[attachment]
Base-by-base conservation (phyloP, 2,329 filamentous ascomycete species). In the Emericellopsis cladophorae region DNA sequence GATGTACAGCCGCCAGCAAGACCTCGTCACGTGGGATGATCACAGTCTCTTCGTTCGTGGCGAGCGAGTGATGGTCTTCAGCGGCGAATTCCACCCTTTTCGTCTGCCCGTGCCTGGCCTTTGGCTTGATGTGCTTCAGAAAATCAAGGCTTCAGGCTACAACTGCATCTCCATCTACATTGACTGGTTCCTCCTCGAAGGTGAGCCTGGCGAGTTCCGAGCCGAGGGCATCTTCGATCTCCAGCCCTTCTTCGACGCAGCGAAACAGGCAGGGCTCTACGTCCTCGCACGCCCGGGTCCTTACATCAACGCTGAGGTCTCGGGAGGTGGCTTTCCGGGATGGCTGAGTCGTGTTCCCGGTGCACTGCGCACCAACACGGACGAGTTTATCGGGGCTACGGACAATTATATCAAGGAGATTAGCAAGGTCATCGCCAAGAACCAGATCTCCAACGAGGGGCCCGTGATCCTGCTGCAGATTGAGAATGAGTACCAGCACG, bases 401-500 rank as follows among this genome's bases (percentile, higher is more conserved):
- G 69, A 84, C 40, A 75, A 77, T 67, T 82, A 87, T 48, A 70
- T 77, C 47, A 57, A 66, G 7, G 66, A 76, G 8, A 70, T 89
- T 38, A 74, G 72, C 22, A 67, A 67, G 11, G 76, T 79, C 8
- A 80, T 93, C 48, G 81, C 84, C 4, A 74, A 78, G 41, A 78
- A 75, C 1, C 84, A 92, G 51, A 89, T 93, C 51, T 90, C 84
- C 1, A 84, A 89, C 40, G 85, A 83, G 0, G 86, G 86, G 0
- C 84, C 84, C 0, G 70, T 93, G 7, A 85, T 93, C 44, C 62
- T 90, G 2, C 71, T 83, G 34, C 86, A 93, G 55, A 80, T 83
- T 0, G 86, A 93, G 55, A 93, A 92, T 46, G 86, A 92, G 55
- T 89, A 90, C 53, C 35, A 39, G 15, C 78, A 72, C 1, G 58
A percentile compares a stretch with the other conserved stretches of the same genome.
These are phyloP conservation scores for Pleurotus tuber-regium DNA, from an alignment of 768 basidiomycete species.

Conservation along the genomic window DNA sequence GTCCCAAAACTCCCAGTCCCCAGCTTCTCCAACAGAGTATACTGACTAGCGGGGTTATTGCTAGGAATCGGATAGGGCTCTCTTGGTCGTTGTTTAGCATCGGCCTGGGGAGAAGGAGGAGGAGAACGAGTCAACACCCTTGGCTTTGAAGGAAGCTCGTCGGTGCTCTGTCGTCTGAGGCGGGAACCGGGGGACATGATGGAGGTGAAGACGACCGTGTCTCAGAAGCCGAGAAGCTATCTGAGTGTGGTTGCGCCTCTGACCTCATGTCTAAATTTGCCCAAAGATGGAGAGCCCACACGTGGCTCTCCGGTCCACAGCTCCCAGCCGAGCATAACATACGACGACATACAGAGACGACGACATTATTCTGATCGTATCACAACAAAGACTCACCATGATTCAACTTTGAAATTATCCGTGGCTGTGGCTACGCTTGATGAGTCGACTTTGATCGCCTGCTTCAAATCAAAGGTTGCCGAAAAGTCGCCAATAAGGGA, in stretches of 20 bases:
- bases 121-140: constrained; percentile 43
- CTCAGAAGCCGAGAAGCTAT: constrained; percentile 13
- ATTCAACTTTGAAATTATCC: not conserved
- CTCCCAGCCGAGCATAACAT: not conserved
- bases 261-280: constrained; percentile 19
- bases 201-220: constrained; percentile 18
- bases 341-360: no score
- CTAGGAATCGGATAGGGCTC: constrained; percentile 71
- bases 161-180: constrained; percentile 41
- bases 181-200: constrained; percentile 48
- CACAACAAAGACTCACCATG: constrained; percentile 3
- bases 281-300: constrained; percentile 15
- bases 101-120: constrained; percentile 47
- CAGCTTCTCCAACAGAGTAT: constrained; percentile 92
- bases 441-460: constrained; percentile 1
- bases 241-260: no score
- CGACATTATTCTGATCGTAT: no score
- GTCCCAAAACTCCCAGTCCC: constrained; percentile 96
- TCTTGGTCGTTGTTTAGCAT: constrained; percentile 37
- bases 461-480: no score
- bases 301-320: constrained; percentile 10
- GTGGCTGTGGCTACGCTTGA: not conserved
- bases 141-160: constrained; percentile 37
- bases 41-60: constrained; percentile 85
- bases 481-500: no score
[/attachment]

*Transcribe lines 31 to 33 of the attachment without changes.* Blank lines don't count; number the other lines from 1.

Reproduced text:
- CGACATTATTCTGATCGTAT: no score
- GTCCCAAAACTCCCAGTCCC: constrained; percentile 96
- TCTTGGTCGTTGTTTAGCAT: constrained; percentile 37